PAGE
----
INDIANAPOLIS (AP) The Indianapolis Colts made some big upgrades on draft weekend.
First, they found extra protection for Andrew Luck, then they reinforced the run defense.
Now comes the hard part - waiting to see if the new guys measure up to the expectations and can get the Colts back to the playoffs.
''We're ecstatic about what we did with the offensive line,'' team owner Jim Irsay said even before the draft was complete. ''We really feel like we made significant improvement on the line.''
There was little doubt which direction the Colts' draft board would take when the weekend began - fixing an offensive line that allowed Luck to be hit more than any other quarterback in 2013 and 2014 and one that couldn't keep Luck healthy in 2015.
The only real surprise was how much of an emphasis general manager Ryan Grigson and coach Chuck Pagano made it.
Indy used four of its eight picks on offensive line including two college centers.
''Early on there were a lot of good names up there and the value was pretty much in line with the board,'' Grigson said. ''Then late in the draft, they were the best guys up there.''
It was a significant investment in Luck, who also is in the midst of negotiating a contract extension that will keep in Indianapolis.
After filling their biggest need by taking the top-rated center, 6-foot-4, 313-pound Ryan Kelly, at No. 18 overall Thursday, the Colts took 6-5, 316-pound tackle Le'Raven Clark in the third round Friday.
Grigson was back at it Saturday. He took 6-6, 293-pound guard Joe Haeg, who was part of five straight FCS championships at North Dakota State, in the fifth round 290-pound Austin Blythe in the seventh round. Blythe played center and guard at Iowa.
And all four could compete for playing time this fall.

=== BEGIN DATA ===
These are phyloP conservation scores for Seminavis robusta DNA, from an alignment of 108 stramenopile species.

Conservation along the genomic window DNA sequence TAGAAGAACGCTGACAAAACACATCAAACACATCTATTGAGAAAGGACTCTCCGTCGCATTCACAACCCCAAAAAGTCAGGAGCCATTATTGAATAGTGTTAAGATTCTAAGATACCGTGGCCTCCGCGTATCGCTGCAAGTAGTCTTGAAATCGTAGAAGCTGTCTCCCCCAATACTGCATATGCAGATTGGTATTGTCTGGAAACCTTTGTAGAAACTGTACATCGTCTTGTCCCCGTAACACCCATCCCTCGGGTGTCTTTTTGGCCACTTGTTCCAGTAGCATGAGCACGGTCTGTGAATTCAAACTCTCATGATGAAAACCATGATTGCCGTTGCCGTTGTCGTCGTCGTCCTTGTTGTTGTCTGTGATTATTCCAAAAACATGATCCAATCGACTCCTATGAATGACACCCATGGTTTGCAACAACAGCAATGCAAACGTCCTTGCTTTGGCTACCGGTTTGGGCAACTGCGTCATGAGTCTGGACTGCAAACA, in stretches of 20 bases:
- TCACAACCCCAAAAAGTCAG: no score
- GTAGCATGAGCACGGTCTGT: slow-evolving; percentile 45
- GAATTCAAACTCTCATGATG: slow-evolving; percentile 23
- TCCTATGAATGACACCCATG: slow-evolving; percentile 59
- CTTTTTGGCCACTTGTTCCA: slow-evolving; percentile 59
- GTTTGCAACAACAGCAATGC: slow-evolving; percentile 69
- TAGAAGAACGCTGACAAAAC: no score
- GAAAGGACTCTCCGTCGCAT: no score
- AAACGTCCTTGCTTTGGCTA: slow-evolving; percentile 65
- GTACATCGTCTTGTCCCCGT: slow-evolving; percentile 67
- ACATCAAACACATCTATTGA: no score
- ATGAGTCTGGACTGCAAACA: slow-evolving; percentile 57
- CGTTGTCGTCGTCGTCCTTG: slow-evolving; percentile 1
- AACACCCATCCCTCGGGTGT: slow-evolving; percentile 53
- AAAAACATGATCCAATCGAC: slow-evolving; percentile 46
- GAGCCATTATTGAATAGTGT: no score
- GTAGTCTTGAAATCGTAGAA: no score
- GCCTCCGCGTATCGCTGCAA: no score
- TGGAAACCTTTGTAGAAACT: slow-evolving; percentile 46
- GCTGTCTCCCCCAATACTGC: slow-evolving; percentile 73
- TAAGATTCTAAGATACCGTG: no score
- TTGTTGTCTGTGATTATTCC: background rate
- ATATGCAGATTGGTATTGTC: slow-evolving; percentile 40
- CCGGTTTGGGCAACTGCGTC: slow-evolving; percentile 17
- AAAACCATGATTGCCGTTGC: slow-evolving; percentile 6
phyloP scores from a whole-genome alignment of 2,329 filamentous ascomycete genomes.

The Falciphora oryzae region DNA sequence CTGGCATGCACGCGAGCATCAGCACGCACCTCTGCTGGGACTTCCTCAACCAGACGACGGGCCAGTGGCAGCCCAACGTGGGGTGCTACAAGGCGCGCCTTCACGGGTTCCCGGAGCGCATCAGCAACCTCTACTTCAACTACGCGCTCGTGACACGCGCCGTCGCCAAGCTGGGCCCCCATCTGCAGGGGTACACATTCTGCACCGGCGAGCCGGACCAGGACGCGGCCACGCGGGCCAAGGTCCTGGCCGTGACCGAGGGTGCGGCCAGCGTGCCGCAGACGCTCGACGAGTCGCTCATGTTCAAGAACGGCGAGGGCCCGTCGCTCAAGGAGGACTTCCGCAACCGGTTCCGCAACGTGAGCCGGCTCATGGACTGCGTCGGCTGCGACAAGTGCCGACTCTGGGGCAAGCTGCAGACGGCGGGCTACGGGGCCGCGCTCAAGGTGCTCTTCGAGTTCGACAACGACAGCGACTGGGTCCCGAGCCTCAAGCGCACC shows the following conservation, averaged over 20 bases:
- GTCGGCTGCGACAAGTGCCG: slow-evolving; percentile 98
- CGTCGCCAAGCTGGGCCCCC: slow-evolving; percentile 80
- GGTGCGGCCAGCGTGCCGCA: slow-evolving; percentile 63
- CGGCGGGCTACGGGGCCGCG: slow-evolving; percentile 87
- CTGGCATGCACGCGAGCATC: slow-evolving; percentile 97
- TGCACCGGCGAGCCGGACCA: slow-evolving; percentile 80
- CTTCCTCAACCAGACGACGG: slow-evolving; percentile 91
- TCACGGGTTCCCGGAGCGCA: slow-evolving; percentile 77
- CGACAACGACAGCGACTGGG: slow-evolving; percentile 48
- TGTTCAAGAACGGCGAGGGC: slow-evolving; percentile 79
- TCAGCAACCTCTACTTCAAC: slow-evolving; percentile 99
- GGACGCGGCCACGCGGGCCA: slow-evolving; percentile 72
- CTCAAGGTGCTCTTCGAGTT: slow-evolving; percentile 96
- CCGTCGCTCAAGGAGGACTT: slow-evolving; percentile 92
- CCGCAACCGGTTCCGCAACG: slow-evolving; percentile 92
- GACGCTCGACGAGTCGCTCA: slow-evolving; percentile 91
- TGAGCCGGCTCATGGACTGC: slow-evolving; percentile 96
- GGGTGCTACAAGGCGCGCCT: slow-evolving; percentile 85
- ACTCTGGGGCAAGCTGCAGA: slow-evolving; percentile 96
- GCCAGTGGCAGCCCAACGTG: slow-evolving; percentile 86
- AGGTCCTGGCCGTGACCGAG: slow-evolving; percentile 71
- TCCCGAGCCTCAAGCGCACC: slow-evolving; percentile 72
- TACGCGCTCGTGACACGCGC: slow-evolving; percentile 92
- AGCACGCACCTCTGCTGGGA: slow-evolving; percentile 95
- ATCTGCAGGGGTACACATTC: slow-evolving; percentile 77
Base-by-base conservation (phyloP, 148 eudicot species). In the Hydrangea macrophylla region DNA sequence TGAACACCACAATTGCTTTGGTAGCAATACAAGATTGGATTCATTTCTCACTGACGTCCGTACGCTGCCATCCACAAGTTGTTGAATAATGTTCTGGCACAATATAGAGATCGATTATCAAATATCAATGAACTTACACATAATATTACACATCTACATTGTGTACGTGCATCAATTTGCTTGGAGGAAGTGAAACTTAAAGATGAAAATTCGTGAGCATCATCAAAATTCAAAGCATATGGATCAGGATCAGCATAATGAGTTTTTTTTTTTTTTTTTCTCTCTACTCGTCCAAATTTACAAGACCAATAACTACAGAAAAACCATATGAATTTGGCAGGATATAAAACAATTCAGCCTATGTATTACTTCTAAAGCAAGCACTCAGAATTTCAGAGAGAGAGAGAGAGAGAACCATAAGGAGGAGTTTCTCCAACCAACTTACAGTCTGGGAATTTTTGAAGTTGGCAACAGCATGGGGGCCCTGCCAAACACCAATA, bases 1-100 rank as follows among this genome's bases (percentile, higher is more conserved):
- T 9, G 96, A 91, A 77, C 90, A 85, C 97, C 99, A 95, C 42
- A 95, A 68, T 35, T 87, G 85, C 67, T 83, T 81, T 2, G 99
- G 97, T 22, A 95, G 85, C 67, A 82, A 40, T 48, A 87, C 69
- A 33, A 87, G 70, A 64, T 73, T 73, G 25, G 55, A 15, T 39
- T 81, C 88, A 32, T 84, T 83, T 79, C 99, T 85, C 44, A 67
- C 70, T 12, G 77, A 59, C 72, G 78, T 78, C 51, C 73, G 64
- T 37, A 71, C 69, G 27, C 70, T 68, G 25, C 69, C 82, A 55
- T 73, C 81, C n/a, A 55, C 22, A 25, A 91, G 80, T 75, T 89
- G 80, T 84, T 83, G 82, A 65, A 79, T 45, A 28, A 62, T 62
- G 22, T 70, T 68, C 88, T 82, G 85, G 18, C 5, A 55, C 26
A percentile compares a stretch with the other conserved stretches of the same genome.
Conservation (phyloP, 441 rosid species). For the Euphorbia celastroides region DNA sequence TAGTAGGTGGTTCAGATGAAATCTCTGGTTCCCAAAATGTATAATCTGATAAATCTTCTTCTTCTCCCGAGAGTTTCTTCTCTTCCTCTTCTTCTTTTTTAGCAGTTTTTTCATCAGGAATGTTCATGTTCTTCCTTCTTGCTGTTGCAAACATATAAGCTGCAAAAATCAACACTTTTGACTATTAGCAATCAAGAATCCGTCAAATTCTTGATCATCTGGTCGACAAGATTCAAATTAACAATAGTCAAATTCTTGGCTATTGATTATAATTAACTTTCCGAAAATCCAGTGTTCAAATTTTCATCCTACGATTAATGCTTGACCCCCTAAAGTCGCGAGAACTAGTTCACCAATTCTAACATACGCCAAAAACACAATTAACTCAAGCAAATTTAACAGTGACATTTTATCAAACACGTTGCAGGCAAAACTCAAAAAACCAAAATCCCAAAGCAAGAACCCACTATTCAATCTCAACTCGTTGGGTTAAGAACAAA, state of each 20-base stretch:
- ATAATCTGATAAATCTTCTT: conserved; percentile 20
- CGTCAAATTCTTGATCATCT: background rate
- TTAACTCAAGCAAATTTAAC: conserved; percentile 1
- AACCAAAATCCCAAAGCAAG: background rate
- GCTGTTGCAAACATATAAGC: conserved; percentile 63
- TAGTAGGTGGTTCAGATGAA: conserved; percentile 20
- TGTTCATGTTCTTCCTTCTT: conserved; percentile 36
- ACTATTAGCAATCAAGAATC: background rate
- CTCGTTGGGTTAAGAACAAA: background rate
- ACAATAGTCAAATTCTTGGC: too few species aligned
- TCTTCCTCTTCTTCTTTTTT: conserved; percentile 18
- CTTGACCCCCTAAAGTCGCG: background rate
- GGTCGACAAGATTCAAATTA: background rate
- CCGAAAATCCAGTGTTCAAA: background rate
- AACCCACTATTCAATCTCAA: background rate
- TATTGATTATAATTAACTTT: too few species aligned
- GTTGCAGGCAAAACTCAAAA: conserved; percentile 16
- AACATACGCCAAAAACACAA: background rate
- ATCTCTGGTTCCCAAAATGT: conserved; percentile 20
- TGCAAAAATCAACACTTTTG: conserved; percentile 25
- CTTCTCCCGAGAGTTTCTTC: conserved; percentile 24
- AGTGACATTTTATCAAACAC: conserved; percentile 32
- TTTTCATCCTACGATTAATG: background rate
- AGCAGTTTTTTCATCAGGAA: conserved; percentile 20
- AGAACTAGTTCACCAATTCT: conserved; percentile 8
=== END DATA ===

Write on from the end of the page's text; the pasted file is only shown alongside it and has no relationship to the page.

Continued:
''It gives us a lot of options about who we want to play at guard or tackle, whether we want to move (Denzelle) Good to guard,'' Irsay said. ''It gives us a lot of flexibility and we feel like we are a better team.''
But even as the Colts stockpiled linemen, they also made moves to fix a run defense that allowed nearly 2,000 yards, 4.3 yards per carry and finished tied for 21st in the league.
They began by taking big-hitting safety T.J. Green in the second round and used their two fourth-round choices on 314-pound defensive tackle Hassan Ridgeway of Texas and inside linebacker Antonio Morrison of Florida.
Both are considered good run stuffers and Indy is hoping Ridgeway will improve the interior pass rush, too.
Still, there are concerns about both.
Ridgeway dealt with back and shoulder injuries before leaving Texas with one year of eligibility remaining and some scouts have questioned where he'll play with consistent effort.
Morrison had knee surgery twice since 2013 before returning last season to play 14 games and record 103 tackles.
He also was arrested twice during a five-week span in 2013, receiving deferred prosecution for a simple battery charge after he allegedly punched a bouncer. He later was charged with resisting arrest and barking at a police dog though those charges were later dropped.
The 6-foot-1, 229-pound Illinois native insists those days are over.
''That's in the past. I was 18 years old when all those things happened. I'm 21 right now. All that stuff is behind me,'' Morrison said. ''What's done is done. I'm just looking ahead.''
The only real deviation Grigson made was with the first of two seventh-round picks when he took Maine linebacker Trevor Bates. But Pagano said later that Bates could play inside linebacker, too.
And even though, the Colts took no skill position players on offense, Pagano and Grigson believe that the draft weekend strategy will pay huge dividends later this year.
''Hopefully all that new blood that comes in here, we keep cultivating that culture, they buy in from Day 1,'' Grigson said. ''It will go a lot quicker that way.''
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